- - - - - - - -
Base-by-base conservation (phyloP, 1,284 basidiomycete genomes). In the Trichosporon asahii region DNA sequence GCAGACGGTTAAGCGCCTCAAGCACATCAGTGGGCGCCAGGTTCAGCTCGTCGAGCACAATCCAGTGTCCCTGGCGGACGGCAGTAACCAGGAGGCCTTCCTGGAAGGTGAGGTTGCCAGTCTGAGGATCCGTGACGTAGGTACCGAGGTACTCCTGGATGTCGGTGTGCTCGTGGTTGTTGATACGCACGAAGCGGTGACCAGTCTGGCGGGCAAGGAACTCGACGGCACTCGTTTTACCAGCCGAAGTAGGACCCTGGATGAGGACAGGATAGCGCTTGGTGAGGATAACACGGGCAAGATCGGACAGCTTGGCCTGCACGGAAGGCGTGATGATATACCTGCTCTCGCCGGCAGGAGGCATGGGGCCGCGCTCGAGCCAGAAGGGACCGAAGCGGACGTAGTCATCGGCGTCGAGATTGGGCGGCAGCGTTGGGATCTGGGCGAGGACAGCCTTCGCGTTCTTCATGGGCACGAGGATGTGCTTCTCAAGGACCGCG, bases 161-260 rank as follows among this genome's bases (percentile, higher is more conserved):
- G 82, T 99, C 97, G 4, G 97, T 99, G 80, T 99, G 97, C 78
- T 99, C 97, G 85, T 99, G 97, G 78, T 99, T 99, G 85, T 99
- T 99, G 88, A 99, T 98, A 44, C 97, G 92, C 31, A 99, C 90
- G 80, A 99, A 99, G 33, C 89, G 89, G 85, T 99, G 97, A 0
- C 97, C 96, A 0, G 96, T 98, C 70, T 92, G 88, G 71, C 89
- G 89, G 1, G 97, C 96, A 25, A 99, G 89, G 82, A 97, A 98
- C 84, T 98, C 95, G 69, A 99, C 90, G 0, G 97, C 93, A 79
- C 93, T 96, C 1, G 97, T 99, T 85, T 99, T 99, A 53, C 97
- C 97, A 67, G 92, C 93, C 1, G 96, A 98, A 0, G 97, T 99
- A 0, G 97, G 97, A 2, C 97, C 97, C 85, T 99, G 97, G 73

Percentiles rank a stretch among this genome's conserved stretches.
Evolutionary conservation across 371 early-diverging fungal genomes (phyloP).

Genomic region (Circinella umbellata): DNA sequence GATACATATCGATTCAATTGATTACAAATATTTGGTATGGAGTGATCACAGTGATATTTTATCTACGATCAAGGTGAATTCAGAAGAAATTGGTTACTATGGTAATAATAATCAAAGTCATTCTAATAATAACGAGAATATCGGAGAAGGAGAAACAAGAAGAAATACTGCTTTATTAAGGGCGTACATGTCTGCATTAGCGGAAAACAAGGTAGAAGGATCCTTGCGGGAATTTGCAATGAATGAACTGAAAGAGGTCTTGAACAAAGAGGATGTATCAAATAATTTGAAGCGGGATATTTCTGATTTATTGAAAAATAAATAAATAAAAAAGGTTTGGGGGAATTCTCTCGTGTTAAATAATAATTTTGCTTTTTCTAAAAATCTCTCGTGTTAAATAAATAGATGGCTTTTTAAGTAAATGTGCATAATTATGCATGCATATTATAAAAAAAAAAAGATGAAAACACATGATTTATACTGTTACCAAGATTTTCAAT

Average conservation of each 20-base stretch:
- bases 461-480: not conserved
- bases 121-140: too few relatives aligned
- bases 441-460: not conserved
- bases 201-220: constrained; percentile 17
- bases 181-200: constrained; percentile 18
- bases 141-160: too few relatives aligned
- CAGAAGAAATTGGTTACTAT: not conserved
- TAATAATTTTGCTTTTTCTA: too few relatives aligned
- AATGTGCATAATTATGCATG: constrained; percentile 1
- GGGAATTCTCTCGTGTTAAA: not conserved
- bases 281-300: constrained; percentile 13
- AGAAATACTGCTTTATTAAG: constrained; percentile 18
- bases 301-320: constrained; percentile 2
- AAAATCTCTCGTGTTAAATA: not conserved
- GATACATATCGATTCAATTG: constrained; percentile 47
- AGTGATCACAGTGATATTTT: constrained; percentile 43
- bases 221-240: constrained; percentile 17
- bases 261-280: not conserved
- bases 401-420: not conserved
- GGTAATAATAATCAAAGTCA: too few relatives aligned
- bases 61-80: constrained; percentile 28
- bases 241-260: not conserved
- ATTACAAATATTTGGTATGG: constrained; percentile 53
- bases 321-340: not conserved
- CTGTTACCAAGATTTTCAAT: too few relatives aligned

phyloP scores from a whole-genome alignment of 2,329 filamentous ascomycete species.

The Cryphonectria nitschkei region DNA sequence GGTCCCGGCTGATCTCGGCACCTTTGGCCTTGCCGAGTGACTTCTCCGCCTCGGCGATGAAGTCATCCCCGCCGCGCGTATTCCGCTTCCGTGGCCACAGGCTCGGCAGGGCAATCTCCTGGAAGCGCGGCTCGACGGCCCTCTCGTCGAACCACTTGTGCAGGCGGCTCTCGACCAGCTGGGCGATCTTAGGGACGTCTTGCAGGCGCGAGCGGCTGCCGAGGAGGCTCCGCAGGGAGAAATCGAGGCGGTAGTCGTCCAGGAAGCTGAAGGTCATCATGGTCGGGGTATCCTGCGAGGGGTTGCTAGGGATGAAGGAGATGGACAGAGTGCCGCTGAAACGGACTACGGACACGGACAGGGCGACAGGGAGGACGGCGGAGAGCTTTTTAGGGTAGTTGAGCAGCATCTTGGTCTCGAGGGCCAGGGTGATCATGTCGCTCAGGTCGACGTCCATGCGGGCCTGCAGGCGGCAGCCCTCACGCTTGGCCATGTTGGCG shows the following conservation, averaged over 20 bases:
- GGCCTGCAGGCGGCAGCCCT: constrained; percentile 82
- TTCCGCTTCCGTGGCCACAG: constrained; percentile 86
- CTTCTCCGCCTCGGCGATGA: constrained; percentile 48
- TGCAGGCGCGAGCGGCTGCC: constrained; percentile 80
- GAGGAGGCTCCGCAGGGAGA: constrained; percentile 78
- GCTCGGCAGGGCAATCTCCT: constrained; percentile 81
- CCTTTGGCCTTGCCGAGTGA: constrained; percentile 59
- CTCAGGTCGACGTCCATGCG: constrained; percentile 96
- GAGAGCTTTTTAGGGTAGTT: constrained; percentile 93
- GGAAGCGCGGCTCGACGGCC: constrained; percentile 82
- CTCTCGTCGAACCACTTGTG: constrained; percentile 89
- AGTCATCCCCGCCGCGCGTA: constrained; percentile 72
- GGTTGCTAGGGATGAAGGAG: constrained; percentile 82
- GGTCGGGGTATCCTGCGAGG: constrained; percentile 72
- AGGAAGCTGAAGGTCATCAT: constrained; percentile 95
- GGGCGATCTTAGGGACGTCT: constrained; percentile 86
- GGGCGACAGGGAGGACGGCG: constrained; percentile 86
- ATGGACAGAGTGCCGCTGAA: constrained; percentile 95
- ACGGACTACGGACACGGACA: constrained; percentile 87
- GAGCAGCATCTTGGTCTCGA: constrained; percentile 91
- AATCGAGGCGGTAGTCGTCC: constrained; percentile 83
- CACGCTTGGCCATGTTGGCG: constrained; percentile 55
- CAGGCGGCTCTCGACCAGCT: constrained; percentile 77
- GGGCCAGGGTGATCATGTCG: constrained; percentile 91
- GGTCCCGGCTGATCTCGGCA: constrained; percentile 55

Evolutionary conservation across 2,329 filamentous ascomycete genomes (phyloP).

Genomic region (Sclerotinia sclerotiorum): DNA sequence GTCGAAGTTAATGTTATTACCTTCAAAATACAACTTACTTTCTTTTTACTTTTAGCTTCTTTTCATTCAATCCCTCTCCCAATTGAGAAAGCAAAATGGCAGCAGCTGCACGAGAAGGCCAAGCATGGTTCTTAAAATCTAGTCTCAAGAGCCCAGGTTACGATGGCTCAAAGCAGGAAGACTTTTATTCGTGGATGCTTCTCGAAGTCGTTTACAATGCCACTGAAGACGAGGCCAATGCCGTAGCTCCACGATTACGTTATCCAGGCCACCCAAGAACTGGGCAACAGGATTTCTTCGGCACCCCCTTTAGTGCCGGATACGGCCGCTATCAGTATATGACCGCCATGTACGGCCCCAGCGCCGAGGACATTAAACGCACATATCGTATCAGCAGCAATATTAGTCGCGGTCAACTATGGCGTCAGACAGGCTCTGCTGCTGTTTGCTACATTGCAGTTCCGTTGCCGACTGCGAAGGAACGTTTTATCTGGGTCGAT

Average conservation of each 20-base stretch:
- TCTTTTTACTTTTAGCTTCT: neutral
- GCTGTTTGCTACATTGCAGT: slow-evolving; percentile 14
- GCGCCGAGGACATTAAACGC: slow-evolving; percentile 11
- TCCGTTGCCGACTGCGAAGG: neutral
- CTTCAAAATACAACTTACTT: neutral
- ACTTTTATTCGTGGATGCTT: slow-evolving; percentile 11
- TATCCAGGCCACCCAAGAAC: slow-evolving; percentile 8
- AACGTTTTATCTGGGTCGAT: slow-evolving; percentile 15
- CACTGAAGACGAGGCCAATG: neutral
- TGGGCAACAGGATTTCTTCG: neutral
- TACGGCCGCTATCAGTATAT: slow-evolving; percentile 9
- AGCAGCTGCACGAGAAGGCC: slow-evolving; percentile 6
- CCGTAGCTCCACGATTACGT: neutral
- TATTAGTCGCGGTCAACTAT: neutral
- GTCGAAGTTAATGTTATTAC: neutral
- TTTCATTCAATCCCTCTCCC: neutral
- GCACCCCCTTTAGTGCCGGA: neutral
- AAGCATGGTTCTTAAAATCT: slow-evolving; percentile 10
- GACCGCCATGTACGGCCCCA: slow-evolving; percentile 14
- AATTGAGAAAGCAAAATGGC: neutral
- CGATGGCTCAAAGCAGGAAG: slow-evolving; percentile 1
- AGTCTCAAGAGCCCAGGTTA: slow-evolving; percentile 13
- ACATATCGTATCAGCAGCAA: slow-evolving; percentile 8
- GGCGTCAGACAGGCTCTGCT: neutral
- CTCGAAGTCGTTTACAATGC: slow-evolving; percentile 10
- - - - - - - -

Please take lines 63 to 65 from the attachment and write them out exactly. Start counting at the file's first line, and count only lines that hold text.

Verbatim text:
- AATCGAGGCGGTAGTCGTCC: constrained; percentile 83
- CACGCTTGGCCATGTTGGCG: constrained; percentile 55
- CAGGCGGCTCTCGACCAGCT: constrained; percentile 77